But here's what you really need to know: you can't just hack through anything. No matter how good the hacker they need a hole. In the past everything had a lot of holes and hackers were the curious geeks who knew enough to find them but now all of this is automated and any kid can find the exploits online. They can then try using them (they are called "script kiddies" when they do, as they understand nothing about it but can sometimes hack someone just by copying and pasting a script) but the surface of attack changes with every patch.
So modern hacking means bot nets and a lot of automated attempts to get an old unpatched box every now and then. Because of all boring repetitive work it's no longer the realm of creative curious folk. After all, it's boring to have a script try an exploit over and over on random computers. So now it's dominated by scammers and thieves who do it for money.
Nobody is going to tell you on here, just like nobody is going to tell you how cars are stolen or how drugs are made. Like, duh.
Why don't you just say you don't know anything about it instead of claiming nobody else will talk about this? This is a legitimate field of study and how computer security experts are born.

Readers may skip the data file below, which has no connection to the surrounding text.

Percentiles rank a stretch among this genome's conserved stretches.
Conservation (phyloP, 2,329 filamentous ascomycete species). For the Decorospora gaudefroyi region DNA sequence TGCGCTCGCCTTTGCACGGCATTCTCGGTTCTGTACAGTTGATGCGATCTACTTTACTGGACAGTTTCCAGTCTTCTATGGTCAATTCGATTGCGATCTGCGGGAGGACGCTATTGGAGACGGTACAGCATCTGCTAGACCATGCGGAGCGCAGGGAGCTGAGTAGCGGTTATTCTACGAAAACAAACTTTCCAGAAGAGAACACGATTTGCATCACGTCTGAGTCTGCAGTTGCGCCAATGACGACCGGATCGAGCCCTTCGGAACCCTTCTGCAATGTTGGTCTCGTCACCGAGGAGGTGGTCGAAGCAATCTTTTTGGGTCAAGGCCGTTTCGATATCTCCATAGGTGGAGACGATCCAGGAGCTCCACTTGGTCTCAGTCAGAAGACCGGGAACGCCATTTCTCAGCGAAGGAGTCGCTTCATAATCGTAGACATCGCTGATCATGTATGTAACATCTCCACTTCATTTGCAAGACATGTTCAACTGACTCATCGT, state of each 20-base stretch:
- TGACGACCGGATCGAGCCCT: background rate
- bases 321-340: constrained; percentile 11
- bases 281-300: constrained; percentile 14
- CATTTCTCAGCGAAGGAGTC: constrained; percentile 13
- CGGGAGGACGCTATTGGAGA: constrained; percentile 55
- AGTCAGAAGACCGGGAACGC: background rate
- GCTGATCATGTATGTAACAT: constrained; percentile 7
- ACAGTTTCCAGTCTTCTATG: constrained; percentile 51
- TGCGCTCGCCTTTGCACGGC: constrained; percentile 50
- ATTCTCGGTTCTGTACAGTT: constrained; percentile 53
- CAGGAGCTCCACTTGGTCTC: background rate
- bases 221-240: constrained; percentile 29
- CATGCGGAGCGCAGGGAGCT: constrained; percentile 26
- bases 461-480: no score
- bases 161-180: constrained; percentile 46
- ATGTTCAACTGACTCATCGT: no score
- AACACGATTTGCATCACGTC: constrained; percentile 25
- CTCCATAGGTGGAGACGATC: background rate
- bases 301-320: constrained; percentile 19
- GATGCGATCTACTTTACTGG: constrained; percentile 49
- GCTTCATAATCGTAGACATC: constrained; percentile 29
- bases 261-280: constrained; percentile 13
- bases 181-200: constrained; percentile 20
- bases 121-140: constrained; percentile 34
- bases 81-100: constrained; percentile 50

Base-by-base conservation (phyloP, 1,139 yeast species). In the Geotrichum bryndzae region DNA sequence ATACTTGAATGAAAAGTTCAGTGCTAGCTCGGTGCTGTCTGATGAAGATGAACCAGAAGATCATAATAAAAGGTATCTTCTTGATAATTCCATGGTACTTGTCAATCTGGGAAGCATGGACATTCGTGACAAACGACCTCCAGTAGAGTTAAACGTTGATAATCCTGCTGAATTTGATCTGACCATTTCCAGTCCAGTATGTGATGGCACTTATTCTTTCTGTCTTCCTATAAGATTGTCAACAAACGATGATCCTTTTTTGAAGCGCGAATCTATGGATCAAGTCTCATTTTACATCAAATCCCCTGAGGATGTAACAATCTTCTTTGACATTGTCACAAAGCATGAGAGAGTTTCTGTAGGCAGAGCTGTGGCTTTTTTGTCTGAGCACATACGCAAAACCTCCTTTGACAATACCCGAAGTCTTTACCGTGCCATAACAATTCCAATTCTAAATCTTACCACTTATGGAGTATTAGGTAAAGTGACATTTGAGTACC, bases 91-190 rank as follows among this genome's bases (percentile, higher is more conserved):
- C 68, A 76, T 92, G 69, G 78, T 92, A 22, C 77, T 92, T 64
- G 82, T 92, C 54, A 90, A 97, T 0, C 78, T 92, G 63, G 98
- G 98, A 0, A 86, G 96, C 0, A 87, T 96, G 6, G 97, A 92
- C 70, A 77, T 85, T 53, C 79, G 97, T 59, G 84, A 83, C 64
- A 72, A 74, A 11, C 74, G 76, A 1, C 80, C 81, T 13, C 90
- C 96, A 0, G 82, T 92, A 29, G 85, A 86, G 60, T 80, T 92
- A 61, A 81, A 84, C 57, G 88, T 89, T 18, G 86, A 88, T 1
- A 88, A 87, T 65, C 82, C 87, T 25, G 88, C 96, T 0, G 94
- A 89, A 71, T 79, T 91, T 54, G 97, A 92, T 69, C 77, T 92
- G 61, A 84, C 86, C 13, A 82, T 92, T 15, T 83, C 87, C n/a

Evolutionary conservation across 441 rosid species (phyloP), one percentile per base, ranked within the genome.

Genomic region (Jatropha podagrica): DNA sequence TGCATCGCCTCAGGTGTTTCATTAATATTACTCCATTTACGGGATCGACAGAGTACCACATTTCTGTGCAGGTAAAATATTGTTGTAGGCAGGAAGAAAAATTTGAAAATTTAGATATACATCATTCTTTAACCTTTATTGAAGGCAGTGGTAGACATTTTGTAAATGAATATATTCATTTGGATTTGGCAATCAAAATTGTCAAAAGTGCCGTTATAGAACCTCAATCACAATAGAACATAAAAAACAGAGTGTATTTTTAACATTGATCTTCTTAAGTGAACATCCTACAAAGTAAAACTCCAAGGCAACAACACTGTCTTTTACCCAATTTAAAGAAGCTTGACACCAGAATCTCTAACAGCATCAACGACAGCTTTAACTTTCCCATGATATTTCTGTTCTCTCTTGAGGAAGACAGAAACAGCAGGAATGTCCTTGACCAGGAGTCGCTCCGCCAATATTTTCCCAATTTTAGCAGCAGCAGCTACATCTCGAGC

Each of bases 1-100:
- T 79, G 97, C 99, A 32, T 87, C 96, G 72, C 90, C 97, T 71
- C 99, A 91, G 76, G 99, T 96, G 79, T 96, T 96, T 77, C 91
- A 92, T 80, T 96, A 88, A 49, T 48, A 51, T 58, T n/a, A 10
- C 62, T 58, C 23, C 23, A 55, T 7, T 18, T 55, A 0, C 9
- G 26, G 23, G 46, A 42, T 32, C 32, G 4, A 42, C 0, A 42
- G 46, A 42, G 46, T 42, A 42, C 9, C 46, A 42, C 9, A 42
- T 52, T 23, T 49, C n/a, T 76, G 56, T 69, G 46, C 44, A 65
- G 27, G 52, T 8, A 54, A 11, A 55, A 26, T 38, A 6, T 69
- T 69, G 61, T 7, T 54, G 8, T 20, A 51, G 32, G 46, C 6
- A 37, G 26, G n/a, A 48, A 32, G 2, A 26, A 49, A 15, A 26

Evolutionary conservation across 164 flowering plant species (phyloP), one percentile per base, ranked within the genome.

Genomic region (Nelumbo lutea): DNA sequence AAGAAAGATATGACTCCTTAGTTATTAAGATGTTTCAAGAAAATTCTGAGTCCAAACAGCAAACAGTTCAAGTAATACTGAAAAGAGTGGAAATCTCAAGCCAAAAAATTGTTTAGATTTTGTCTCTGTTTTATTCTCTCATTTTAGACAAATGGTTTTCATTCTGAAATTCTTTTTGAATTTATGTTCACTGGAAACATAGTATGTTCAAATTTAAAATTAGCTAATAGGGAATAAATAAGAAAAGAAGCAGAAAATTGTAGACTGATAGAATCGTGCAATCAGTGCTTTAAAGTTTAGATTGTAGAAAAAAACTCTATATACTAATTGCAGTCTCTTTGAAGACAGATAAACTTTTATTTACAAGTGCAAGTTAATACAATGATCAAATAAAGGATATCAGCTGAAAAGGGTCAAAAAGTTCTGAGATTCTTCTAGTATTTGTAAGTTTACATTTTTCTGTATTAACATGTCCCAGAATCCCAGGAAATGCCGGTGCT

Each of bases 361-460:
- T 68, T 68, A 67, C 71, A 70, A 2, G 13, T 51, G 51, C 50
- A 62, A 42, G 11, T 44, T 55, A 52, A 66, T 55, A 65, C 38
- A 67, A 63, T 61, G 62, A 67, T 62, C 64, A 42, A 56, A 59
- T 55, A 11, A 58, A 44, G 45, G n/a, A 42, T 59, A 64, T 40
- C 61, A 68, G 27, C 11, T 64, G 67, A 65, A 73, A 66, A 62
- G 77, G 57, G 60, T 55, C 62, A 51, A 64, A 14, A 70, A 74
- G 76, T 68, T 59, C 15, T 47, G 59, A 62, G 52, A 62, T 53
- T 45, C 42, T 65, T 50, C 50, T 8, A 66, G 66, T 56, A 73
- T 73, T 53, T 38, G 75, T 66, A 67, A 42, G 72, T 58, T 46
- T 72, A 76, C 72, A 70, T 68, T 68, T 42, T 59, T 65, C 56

"Security through obscurity" doesn't work and just about all the major players in the tech world have long understood this by now.
Responsible disclosure is now the widely accepted practice.
I'm not the brightest bulb in the box, but what is the point of edumacating or attracting wannabe "hackers"...
Because the information is all out there and pushed out there to help people patch their boxes. And because most of the security experts were wannabe hackers at some time.
I have only once hacked a server that was not mine, but in my youth I was always very curious about it. This led to a lot of knowledge about how to stop it (which is more fun and more challenging since you have to be right all the time and they only have to be right once) and this has served me well in my work.